‘The float’

At the heart of the dispute and the legislation that led to it, according to Duffey’s order, are tactics that insurers have been accused of employing in order to boost their earnings at the expense of medical providers and their patients. Those tactics include delaying, denying or simply ignoring medical claims, or paying less than the submitted amounts in order to “gain money on the float.”

“The longer an insurer withholds paying a claim, the longer the insurer can invest and make use of the amounts it owes on the claim,” Duffey wrote. “This practice takes a toll on providers, sometimes to the extent of forcing doctors to take out loans to keep their offices open or requiring them to seek bankruptcy protection.”

State legislatures, including the Georgia General Assembly, have responded to the medical lobby’s complaints about the late payment tactics with “prompt pay” legislation that has set time limits for payments of claims and has assessed penalties for insurance companies and other health care providers that did not comply. But Georgia law, until recently, had focused on insured health plans rather than employer-funded plans, according to the order.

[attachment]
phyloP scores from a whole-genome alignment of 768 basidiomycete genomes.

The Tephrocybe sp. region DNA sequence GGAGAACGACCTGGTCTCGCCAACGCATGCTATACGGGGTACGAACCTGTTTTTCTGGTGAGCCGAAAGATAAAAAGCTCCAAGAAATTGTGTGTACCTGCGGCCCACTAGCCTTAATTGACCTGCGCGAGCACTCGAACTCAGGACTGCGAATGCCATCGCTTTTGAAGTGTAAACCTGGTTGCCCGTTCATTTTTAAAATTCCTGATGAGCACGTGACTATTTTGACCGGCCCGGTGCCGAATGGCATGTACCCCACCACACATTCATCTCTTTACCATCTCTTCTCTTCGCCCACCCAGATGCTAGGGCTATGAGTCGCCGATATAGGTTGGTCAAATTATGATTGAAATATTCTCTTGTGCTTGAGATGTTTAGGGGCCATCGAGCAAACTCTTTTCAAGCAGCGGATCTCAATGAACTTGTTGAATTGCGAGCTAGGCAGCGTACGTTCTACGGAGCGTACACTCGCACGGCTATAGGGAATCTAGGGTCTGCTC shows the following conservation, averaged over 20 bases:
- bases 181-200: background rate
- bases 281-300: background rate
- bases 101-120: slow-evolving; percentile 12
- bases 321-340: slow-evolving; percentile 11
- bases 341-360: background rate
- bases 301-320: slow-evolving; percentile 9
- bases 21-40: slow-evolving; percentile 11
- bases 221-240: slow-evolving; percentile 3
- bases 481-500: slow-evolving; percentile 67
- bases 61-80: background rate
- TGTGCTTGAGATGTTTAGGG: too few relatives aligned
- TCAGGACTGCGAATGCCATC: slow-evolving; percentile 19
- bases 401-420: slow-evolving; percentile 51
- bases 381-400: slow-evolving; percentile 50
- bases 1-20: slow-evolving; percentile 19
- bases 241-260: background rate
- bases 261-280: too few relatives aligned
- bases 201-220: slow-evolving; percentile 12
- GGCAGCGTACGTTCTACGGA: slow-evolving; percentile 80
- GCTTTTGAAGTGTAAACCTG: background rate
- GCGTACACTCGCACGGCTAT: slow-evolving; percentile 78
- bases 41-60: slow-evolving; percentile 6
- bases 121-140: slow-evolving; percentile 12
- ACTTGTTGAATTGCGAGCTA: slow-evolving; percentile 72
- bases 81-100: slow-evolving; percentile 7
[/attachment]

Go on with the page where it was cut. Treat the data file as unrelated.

That changed in 2010, according to an affidavit in the case from the Medical Association of Georgia, a physicians’ trade association that lobbied successfully for passage of the state’s 1999 prompt pay law and has petitioned to intervene in the AHIP case.

MAG’s executive director, Donald Palmisano Jr., who authored the affidavit, said the association recognized that a majority of the state’s employers were shifting from traditional insurance plans to self-funded plans.

With MAG’s support, Insurance Commissioner Hudgens, then a state senator, sponsored the bill in 2009 that would become the basis for the enjoined law. It passed both houses of the Georgia General Assembly in 2010, but Governor Sonny Perdue vetoed the bill, saying he believed that it ran afoul of ERISA.

Virtually identical legislation was introduced again in 2011 and again passed by overwhelming majorities in the General Assembly. Governor Nathan Deal signed it into law in May 2011.